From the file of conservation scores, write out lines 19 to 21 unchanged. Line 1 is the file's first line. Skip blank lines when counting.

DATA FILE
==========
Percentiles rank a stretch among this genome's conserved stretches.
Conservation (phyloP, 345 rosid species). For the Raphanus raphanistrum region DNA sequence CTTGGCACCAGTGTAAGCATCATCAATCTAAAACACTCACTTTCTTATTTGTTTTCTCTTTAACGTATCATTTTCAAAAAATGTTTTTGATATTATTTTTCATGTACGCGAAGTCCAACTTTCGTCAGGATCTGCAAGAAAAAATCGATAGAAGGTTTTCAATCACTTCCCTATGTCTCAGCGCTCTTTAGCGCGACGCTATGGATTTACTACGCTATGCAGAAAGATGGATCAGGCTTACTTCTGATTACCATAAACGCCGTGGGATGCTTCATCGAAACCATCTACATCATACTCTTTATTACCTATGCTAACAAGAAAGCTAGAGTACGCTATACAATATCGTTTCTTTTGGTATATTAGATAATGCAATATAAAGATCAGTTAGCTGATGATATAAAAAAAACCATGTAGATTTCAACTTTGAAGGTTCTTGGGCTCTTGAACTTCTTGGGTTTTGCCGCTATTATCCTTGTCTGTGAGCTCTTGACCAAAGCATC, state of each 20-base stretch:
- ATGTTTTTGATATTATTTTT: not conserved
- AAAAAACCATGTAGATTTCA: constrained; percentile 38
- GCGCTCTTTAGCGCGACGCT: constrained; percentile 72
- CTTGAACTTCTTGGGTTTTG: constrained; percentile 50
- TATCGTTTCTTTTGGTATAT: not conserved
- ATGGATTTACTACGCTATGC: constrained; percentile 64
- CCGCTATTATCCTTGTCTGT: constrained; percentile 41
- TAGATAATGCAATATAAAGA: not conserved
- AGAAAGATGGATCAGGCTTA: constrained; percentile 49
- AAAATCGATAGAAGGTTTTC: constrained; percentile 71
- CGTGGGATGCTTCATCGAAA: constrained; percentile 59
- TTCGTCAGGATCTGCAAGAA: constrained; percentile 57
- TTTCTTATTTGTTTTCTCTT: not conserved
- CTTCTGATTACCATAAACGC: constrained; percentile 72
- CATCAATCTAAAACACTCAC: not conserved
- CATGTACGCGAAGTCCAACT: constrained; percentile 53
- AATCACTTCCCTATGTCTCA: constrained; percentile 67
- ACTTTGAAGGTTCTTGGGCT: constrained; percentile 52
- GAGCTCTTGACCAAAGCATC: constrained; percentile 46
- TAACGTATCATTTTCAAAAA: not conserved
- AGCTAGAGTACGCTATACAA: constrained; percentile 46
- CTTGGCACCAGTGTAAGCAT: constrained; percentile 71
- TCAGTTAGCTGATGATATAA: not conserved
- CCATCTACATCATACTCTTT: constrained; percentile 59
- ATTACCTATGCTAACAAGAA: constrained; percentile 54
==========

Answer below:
- AATCACTTCCCTATGTCTCA: constrained; percentile 67
- ACTTTGAAGGTTCTTGGGCT: constrained; percentile 52
- GAGCTCTTGACCAAAGCATC: constrained; percentile 46